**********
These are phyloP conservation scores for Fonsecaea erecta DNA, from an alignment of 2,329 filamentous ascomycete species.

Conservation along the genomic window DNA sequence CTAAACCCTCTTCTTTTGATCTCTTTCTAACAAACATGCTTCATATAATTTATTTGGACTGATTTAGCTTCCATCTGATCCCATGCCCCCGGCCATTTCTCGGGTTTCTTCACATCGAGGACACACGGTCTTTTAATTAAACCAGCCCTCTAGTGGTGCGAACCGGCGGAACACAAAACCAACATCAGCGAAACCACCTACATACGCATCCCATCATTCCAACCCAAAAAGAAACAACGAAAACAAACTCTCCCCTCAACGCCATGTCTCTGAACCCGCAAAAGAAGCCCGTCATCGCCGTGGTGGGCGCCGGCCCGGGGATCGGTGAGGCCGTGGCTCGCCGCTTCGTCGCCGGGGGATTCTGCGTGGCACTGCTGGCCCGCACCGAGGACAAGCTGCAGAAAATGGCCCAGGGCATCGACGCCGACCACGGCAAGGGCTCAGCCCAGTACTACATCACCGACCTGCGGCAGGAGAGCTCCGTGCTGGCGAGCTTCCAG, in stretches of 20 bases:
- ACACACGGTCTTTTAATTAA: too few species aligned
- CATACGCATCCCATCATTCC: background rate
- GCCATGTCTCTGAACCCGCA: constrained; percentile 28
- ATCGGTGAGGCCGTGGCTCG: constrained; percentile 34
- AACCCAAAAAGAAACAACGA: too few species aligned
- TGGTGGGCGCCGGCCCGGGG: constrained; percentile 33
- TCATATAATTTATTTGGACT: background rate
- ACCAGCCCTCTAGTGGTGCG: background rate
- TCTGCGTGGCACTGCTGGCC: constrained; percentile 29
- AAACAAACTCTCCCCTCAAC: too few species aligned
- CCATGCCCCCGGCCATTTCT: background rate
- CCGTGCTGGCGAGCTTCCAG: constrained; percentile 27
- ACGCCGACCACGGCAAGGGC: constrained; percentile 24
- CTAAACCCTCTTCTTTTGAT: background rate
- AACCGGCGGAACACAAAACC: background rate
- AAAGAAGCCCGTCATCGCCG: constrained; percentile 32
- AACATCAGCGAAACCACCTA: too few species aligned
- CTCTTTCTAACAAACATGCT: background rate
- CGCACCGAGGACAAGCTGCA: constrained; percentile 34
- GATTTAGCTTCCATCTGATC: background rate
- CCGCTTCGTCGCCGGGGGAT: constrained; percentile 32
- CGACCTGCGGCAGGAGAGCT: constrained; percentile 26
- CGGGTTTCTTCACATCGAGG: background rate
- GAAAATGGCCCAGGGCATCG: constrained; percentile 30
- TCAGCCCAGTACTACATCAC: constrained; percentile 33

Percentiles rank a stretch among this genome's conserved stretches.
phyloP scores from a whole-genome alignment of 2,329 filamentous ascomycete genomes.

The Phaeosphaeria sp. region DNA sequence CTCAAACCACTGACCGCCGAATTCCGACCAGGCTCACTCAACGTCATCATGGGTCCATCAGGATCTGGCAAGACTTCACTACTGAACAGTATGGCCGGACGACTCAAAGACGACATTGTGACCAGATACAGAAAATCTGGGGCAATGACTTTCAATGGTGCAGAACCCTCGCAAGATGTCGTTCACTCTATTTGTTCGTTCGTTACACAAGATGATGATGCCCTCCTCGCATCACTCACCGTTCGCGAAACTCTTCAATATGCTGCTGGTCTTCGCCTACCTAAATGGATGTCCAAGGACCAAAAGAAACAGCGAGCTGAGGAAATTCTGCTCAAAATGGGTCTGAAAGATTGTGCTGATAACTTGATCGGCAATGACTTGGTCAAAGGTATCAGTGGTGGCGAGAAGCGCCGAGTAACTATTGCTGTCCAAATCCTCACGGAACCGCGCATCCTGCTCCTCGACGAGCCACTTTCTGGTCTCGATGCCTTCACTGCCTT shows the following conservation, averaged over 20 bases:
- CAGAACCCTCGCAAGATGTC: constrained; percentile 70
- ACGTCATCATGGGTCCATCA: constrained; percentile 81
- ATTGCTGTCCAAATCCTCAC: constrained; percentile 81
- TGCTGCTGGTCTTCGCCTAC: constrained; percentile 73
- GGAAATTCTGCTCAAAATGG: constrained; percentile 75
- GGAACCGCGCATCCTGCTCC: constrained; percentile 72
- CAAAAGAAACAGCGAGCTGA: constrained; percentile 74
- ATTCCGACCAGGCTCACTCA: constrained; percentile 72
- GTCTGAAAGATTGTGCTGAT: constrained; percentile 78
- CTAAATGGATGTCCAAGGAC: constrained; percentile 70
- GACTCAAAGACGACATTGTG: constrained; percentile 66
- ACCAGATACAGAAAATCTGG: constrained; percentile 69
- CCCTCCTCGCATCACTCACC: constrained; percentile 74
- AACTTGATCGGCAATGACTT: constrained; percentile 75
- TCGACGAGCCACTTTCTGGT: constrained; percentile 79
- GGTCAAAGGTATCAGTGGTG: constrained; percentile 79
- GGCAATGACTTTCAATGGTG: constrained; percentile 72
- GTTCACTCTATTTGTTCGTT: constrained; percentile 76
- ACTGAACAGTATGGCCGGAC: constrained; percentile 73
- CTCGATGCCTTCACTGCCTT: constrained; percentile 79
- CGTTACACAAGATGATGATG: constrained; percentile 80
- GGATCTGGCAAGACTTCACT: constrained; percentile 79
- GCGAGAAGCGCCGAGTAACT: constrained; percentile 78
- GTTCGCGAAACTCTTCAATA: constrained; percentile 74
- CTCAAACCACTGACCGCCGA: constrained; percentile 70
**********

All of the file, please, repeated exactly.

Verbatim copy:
These are phyloP conservation scores for Fonsecaea erecta DNA, from an alignment of 2,329 filamentous ascomycete species.

Conservation along the genomic window DNA sequence CTAAACCCTCTTCTTTTGATCTCTTTCTAACAAACATGCTTCATATAATTTATTTGGACTGATTTAGCTTCCATCTGATCCCATGCCCCCGGCCATTTCTCGGGTTTCTTCACATCGAGGACACACGGTCTTTTAATTAAACCAGCCCTCTAGTGGTGCGAACCGGCGGAACACAAAACCAACATCAGCGAAACCACCTACATACGCATCCCATCATTCCAACCCAAAAAGAAACAACGAAAACAAACTCTCCCCTCAACGCCATGTCTCTGAACCCGCAAAAGAAGCCCGTCATCGCCGTGGTGGGCGCCGGCCCGGGGATCGGTGAGGCCGTGGCTCGCCGCTTCGTCGCCGGGGGATTCTGCGTGGCACTGCTGGCCCGCACCGAGGACAAGCTGCAGAAAATGGCCCAGGGCATCGACGCCGACCACGGCAAGGGCTCAGCCCAGTACTACATCACCGACCTGCGGCAGGAGAGCTCCGTGCTGGCGAGCTTCCAG, in stretches of 20 bases:
- ACACACGGTCTTTTAATTAA: too few species aligned
- CATACGCATCCCATCATTCC: background rate
- GCCATGTCTCTGAACCCGCA: constrained; percentile 28
- ATCGGTGAGGCCGTGGCTCG: constrained; percentile 34
- AACCCAAAAAGAAACAACGA: too few species aligned
- TGGTGGGCGCCGGCCCGGGG: constrained; percentile 33
- TCATATAATTTATTTGGACT: background rate
- ACCAGCCCTCTAGTGGTGCG: background rate
- TCTGCGTGGCACTGCTGGCC: constrained; percentile 29
- AAACAAACTCTCCCCTCAAC: too few species aligned
- CCATGCCCCCGGCCATTTCT: background rate
- CCGTGCTGGCGAGCTTCCAG: constrained; percentile 27
- ACGCCGACCACGGCAAGGGC: constrained; percentile 24
- CTAAACCCTCTTCTTTTGAT: background rate
- AACCGGCGGAACACAAAACC: background rate
- AAAGAAGCCCGTCATCGCCG: constrained; percentile 32
- AACATCAGCGAAACCACCTA: too few species aligned
- CTCTTTCTAACAAACATGCT: background rate
- CGCACCGAGGACAAGCTGCA: constrained; percentile 34
- GATTTAGCTTCCATCTGATC: background rate
- CCGCTTCGTCGCCGGGGGAT: constrained; percentile 32
- CGACCTGCGGCAGGAGAGCT: constrained; percentile 26
- CGGGTTTCTTCACATCGAGG: background rate
- GAAAATGGCCCAGGGCATCG: constrained; percentile 30
- TCAGCCCAGTACTACATCAC: constrained; percentile 33

Percentiles rank a stretch among this genome's conserved stretches.
phyloP scores from a whole-genome alignment of 2,329 filamentous ascomycete genomes.

The Phaeosphaeria sp. region DNA sequence CTCAAACCACTGACCGCCGAATTCCGACCAGGCTCACTCAACGTCATCATGGGTCCATCAGGATCTGGCAAGACTTCACTACTGAACAGTATGGCCGGACGACTCAAAGACGACATTGTGACCAGATACAGAAAATCTGGGGCAATGACTTTCAATGGTGCAGAACCCTCGCAAGATGTCGTTCACTCTATTTGTTCGTTCGTTACACAAGATGATGATGCCCTCCTCGCATCACTCACCGTTCGCGAAACTCTTCAATATGCTGCTGGTCTTCGCCTACCTAAATGGATGTCCAAGGACCAAAAGAAACAGCGAGCTGAGGAAATTCTGCTCAAAATGGGTCTGAAAGATTGTGCTGATAACTTGATCGGCAATGACTTGGTCAAAGGTATCAGTGGTGGCGAGAAGCGCCGAGTAACTATTGCTGTCCAAATCCTCACGGAACCGCGCATCCTGCTCCTCGACGAGCCACTTTCTGGTCTCGATGCCTTCACTGCCTT shows the following conservation, averaged over 20 bases:
- CAGAACCCTCGCAAGATGTC: constrained; percentile 70
- ACGTCATCATGGGTCCATCA: constrained; percentile 81
- ATTGCTGTCCAAATCCTCAC: constrained; percentile 81
- TGCTGCTGGTCTTCGCCTAC: constrained; percentile 73
- GGAAATTCTGCTCAAAATGG: constrained; percentile 75
- GGAACCGCGCATCCTGCTCC: constrained; percentile 72
- CAAAAGAAACAGCGAGCTGA: constrained; percentile 74
- ATTCCGACCAGGCTCACTCA: constrained; percentile 72
- GTCTGAAAGATTGTGCTGAT: constrained; percentile 78
- CTAAATGGATGTCCAAGGAC: constrained; percentile 70
- GACTCAAAGACGACATTGTG: constrained; percentile 66
- ACCAGATACAGAAAATCTGG: constrained; percentile 69
- CCCTCCTCGCATCACTCACC: constrained; percentile 74
- AACTTGATCGGCAATGACTT: constrained; percentile 75
- TCGACGAGCCACTTTCTGGT: constrained; percentile 79
- GGTCAAAGGTATCAGTGGTG: constrained; percentile 79
- GGCAATGACTTTCAATGGTG: constrained; percentile 72
- GTTCACTCTATTTGTTCGTT: constrained; percentile 76
- ACTGAACAGTATGGCCGGAC: constrained; percentile 73
- CTCGATGCCTTCACTGCCTT: constrained; percentile 79
- CGTTACACAAGATGATGATG: constrained; percentile 80
- GGATCTGGCAAGACTTCACT: constrained; percentile 79
- GCGAGAAGCGCCGAGTAACT: constrained; percentile 78
- GTTCGCGAAACTCTTCAATA: constrained; percentile 74
- CTCAAACCACTGACCGCCGA: constrained; percentile 70